History offers many examples of how women are bundled back to their traditional roles as homemakers after participating in revolutionary processes, but this has not happened in the aftermath of the Arab Spring, according to Drude Dahlerup, professor of political science at Stockholm University.
‘There has been a strong awareness of this risk and the women’s movements, in particular in Egypt and Tunisia, have put up a lot of resistance. That was noticeable already during the Tahrir Square protests,’ she says.
The demonstrations began almost exactly five years ago. Many women were sexually harassed in connection with the protests in Cairo in the winter of 2011.
‘But they still refused to go home. They would not leave that square. Instead they organised demonstrations against the harassment,’ says Dahlerup.
Women’s rights moving forward
She has just finished a project titled New Avenues for Political Influence for Women in the Arab Region?, funded by the Swedish Research Council. The project lasted from 2012 to 2015 and was carried out in partnership with Women in Politics Research Network, WIP, at Stockholm University and Center for Arab Women Training and Research, CAWTAR, in Tunis.
‘I saw that the gender research was popping up everywhere at universities in the Arab world. That’s what gave me inspiration for the project,’ says Dahlerup.
While the project has moved forward, the hopes for democracy have evaporated in many of the Arab countries. Yet at the same time, Dahlerup is seeing important signs of progress in the area of women’s rights. For example, both Egypt and Tunisia have introduced quotas for women’s representation in the national parliaments. The upswing observed for gender research and the growing numbers of female researchers are other signs of this development, she says. The breakthrough for gender research is particularly noticeable in Egypt, Lebanon, Morocco and Tunisia, but research is also starting to come out of Algeria, Palestine and Yemen.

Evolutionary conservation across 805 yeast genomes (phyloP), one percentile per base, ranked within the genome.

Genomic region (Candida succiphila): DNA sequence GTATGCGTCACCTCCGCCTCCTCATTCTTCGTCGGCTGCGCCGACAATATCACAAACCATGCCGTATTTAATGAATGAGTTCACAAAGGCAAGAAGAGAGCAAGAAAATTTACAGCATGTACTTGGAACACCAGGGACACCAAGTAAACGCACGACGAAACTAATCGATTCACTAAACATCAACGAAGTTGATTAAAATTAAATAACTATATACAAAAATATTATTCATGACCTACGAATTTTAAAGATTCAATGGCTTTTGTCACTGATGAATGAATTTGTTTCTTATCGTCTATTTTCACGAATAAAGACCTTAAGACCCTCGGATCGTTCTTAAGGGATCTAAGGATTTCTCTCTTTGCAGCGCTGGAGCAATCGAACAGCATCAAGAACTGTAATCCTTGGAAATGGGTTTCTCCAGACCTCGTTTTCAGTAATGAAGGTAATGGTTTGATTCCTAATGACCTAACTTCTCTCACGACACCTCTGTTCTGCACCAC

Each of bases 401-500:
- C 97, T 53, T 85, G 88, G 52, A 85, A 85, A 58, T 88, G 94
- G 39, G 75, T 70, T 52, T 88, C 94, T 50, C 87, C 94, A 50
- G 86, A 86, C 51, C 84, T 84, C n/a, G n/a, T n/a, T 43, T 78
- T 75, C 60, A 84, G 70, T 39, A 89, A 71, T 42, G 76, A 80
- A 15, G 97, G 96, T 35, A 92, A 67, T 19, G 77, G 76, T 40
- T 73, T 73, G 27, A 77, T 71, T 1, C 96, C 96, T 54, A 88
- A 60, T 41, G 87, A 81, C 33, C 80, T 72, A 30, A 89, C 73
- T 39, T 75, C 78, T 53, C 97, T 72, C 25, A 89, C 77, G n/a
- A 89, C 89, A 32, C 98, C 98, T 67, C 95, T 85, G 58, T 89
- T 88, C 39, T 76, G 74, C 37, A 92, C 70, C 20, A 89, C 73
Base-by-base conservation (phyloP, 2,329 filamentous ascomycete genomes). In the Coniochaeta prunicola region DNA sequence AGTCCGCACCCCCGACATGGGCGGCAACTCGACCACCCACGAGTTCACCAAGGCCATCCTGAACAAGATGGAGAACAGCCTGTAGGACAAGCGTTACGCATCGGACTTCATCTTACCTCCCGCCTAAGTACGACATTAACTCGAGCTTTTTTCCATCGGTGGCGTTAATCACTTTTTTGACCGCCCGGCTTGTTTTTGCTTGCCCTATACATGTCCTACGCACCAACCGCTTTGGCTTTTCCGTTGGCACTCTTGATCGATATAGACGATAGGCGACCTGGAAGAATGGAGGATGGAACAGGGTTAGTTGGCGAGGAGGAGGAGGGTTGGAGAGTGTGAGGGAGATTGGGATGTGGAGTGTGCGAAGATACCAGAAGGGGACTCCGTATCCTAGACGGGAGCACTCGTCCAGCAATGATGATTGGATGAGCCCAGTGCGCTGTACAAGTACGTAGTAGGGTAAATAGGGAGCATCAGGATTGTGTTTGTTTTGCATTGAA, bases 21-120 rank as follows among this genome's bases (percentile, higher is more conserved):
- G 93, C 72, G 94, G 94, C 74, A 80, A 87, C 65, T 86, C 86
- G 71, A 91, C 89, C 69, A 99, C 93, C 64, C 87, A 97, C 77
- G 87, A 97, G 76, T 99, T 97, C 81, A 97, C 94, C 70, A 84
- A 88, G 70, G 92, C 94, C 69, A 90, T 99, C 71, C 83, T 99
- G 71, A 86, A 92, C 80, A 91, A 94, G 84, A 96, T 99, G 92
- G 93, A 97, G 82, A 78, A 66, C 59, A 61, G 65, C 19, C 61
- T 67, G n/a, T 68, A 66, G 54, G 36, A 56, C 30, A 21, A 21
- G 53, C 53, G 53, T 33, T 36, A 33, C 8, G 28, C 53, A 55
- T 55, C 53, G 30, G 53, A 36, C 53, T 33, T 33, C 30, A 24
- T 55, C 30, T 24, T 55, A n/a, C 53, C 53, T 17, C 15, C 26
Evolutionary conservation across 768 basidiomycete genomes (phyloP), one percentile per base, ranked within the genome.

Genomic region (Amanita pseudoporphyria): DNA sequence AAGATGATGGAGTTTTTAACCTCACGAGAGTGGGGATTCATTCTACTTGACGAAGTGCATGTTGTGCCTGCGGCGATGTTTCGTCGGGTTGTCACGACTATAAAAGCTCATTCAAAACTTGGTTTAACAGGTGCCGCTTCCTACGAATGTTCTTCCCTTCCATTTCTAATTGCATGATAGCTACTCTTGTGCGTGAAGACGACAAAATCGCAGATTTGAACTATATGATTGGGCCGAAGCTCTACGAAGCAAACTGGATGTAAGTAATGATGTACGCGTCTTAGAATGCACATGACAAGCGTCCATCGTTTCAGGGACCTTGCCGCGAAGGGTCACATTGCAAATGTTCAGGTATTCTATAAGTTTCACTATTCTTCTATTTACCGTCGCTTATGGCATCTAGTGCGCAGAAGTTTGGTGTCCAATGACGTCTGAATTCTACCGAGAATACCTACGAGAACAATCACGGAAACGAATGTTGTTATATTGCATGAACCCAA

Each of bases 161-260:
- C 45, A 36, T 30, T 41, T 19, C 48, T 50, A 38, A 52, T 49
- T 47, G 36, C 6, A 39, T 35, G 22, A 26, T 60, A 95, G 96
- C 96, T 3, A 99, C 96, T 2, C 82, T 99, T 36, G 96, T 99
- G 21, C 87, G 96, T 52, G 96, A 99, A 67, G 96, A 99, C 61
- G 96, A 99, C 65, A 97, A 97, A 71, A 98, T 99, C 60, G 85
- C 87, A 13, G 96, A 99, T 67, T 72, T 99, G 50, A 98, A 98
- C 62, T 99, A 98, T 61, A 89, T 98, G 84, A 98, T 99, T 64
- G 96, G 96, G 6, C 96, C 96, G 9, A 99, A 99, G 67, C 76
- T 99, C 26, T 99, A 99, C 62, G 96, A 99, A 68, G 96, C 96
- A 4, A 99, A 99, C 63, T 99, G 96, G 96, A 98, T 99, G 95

A shared platform
The Arab-Nordic project has given researchers from the Arab and the Nordic countries a shared platform for collaboration and exchange. Activities arranged within the framework of the project include a course for doctoral students studying women’s presence in the public space. The participating doctoral students came from different Arab and Nordic countries.
‘That was probably the best thing that came out of the project. Everybody was so enthusiastic,’ says Dahlerup.
As part of the project, she and a researcher from CAWTAR also wrote progress reports for gender research in the two regions. The assessment of the Nordic countries shows that the number of books and articles written in English has increased dramatically in recent decades.
‘One reason for this is that the number of gender researchers has increased, but I also believe we have become more international,’ says Dahlerup.
She thinks very positively of the ongoing internationalisation process.
‘Gender research is growing globally and I think it’s important that we can compare things with each other. Looking at the situation in other countries can help open our eyes to our own structures,’ she says.
She hopes that the networks that have been established through the Arab-Nordic project will lead to new collaborations between researchers in the different countries.
‘Now we know each other. I hope we have started something that can continue to grow,’ she says.